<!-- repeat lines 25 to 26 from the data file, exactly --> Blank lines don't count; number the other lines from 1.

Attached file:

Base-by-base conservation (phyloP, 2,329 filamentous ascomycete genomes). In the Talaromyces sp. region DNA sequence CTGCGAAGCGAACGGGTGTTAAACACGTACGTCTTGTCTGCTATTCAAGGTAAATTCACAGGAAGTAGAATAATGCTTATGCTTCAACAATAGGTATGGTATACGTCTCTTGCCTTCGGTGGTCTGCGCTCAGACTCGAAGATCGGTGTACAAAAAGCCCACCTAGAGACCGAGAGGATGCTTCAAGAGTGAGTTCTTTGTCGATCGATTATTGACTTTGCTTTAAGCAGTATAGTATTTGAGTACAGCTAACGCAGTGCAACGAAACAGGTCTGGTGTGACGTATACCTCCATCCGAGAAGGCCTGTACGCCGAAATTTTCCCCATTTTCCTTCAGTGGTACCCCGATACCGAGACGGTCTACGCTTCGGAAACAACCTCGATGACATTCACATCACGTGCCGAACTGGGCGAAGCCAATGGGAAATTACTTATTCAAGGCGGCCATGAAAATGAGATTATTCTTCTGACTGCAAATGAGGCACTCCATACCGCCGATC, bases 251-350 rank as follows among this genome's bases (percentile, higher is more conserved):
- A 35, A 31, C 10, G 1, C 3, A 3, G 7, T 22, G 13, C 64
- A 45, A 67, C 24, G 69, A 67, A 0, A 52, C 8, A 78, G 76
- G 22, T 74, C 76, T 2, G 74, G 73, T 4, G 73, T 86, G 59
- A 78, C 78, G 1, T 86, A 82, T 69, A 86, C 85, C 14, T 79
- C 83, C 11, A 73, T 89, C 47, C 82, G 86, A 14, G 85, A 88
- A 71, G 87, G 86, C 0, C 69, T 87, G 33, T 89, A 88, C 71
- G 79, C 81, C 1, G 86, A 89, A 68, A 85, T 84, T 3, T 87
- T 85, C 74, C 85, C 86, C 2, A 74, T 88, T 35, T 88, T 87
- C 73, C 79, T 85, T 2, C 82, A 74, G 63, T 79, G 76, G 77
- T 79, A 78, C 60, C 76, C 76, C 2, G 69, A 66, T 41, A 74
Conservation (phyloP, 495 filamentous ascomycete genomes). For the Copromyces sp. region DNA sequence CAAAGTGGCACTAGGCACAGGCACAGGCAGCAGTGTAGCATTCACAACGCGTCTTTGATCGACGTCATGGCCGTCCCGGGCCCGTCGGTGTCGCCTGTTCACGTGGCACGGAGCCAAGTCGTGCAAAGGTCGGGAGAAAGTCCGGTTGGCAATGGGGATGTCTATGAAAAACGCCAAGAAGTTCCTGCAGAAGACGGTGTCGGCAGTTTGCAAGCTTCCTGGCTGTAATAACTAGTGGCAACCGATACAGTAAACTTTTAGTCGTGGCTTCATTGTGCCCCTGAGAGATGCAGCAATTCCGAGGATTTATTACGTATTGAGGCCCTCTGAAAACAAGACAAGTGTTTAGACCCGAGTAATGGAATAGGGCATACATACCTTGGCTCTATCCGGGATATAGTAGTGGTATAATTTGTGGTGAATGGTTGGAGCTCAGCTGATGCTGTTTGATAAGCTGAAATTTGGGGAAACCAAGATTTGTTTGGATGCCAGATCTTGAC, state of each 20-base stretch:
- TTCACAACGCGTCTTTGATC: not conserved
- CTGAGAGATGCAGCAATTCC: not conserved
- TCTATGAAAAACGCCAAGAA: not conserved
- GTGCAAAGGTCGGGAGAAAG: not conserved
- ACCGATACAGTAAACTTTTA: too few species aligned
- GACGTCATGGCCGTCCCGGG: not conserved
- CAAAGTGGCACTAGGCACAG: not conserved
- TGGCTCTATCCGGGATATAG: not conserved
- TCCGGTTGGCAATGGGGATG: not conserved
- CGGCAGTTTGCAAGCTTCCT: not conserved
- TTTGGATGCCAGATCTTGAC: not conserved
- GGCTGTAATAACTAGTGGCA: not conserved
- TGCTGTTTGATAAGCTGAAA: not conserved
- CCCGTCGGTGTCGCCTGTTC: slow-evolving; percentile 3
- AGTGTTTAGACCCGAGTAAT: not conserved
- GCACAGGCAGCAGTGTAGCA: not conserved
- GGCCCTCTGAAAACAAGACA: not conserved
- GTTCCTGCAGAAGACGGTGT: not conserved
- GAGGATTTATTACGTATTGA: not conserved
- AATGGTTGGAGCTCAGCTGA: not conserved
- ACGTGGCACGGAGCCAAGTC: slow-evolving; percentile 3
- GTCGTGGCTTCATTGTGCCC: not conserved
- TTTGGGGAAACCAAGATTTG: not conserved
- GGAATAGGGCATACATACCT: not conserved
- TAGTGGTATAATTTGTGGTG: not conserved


- TGCTGTTTGATAAGCTGAAA: not conserved
- CCCGTCGGTGTCGCCTGTTC: slow-evolving; percentile 3